He got up, rebuked the wind and said to the waves, “Quiet! Be still!” Then the wind died down and it was completely calm. (Mark 4:39 TNIV)

If the God who brought order out of chaos and who is continuing to exercise complete sovereignty over the natural world says He is YOUR refuge when your world is crashing down around you, why doubt?

The presence of God

There is a river whose streams make glad the city of God, the holy place where the Most High dwells. God is within her, she will not fall; God will help her at break of day. Nations are in uproar, kingdoms fall; he lifts his voice, the earth melts. The Lord Almighty is with us; the God of Jacob is our fortress. (Psalm 46:4 – 7 TNIV)

From the upheavals and violence of verses three and four, this section here is a complete contrast! From natural disasters to the tranquility of the streams that water the city of God. This is sheer poetry, and among Bible scholars there are many different interpretations, including an eschatological one. In truth, there is no river flowing past Jerusalem. It gets its water from two springs, Gihon and En-Rogel. What the hymn writer wants to show his readers is the idyllic scene that exists between God and His people. There may not be refreshing streams of water flowing near the children of God, but God is there nonetheless meeting their every need. Two Old Testament prophets (Isaiah and Ezekiel) write about a day in the future when there really will be a river near Jerusalem. But for now there isn’t; it’s a spiritual one that flows from the very heart of God to refresh the souls of His people, wherever they are, in whatever circumstances they find themselves. God’s presence in His people is consistent and abiding. He is always there, meeting every need His people have. While the world is being turned upside down and people’s lives are in turmoil, God’s people – as individuals and collectively as the Church – remain unmoved; rock steady because God is among them.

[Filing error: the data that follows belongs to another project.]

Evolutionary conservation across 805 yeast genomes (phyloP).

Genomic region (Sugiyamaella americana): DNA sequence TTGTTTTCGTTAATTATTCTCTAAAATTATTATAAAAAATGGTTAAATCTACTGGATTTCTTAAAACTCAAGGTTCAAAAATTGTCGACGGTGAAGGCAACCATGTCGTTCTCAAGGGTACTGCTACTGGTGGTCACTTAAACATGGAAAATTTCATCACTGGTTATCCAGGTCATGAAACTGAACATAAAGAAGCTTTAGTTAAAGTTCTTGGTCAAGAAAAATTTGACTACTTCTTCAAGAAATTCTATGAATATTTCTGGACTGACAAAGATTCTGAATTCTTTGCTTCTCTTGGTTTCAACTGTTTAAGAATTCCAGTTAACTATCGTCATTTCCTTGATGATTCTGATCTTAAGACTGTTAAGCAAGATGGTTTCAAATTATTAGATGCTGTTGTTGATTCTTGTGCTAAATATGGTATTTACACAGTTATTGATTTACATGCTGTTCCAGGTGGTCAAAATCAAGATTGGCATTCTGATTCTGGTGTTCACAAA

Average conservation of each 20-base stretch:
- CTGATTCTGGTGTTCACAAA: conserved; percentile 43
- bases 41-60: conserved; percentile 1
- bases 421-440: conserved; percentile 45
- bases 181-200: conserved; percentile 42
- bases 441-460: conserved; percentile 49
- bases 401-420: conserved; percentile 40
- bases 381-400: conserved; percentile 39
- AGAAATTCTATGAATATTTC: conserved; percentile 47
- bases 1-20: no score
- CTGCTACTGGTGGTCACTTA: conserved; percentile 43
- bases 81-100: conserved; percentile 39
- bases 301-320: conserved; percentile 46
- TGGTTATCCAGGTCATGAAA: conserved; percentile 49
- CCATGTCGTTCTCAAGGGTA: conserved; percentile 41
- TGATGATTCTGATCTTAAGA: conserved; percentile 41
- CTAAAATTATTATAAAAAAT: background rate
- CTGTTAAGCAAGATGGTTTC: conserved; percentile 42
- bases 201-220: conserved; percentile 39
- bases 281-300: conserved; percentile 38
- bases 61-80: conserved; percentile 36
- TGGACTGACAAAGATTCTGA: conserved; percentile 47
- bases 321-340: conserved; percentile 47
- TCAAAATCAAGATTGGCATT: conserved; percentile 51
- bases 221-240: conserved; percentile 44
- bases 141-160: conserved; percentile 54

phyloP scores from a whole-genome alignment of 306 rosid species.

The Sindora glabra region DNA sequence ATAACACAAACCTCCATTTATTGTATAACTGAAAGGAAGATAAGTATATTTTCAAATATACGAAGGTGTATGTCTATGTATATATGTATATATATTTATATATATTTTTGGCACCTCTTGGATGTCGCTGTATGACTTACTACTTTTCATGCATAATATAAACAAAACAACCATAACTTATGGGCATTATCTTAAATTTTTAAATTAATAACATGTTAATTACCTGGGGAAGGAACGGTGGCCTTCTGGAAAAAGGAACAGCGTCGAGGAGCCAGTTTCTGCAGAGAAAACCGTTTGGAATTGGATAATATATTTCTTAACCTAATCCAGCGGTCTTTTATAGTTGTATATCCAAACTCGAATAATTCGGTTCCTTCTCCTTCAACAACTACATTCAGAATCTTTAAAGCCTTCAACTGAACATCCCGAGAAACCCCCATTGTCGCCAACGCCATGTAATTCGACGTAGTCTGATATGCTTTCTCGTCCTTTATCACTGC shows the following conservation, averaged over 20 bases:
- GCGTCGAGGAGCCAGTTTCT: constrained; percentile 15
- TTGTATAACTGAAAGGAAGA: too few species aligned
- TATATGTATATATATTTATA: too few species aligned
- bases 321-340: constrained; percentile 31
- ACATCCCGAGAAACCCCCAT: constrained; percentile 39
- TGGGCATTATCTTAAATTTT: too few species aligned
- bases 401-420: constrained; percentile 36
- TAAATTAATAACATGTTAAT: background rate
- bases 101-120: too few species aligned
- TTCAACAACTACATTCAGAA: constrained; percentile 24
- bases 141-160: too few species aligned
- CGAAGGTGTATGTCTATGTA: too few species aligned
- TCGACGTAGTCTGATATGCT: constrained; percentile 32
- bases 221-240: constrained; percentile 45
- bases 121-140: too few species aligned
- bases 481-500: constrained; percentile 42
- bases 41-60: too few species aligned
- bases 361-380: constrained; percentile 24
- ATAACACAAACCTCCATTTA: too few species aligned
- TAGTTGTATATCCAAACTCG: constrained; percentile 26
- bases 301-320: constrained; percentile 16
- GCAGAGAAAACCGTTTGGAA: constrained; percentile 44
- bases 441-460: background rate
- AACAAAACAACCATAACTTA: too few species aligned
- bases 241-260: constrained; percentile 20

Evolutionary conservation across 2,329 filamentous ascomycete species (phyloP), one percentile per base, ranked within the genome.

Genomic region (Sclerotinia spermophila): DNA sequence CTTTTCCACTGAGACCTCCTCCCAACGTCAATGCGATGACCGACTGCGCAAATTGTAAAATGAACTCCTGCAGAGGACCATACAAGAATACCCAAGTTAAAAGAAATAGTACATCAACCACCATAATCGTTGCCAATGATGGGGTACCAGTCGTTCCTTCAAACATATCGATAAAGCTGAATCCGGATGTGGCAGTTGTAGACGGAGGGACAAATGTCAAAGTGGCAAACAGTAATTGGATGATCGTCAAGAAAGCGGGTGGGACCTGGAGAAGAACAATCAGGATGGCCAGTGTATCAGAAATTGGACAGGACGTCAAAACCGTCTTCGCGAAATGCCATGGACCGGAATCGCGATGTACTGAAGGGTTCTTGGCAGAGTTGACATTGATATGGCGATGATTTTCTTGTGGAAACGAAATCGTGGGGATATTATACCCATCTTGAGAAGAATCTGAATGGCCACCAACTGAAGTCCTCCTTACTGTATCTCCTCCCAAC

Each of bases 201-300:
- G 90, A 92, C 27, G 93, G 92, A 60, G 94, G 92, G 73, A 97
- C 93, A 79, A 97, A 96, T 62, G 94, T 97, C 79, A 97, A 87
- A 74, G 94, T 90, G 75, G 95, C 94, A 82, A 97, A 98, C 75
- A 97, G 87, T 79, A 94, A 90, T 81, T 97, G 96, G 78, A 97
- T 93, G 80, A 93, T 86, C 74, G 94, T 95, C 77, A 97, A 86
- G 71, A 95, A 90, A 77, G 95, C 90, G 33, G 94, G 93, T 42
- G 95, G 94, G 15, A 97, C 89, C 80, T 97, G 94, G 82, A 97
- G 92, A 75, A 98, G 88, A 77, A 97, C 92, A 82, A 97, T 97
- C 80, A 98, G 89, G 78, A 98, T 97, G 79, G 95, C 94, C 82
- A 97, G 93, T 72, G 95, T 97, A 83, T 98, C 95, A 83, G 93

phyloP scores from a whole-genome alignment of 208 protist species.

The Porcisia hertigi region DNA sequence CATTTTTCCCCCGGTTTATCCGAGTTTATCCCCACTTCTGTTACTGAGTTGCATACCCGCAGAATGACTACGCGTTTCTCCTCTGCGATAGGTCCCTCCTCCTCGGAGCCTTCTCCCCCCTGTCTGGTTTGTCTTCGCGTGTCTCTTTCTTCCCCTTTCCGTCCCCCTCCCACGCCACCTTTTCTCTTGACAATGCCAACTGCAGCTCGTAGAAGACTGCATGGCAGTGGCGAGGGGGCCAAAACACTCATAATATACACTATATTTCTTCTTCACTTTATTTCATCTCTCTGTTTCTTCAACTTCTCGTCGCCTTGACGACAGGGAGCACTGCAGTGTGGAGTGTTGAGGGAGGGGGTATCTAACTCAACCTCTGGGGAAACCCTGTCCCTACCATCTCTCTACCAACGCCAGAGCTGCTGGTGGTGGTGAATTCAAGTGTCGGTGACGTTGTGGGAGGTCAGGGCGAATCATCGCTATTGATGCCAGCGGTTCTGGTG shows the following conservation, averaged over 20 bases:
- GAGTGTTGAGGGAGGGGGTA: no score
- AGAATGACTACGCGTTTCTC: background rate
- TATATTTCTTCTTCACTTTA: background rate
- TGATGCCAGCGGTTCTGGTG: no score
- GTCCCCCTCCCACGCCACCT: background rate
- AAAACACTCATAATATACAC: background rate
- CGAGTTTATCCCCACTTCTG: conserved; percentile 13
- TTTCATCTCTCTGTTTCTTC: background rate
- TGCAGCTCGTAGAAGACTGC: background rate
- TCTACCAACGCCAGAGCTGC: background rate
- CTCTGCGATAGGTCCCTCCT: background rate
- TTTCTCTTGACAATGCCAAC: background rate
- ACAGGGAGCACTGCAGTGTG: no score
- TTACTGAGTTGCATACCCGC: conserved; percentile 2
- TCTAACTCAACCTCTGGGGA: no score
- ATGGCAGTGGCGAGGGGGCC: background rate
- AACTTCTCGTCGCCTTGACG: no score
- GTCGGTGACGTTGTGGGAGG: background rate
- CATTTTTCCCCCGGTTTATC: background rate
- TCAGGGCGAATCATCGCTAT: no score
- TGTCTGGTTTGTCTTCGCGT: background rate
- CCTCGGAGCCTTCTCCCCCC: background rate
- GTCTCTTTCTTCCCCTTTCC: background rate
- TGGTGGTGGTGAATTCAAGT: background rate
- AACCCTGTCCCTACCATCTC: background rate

The power of God

Come and see what the Lord has done, the desolations he has brought on the earth. He makes wars cease to the ends of the earth. He breaks the bow and shatters the spear; he burns the shields with fire. (Psalm 46:8, 9 TNIV)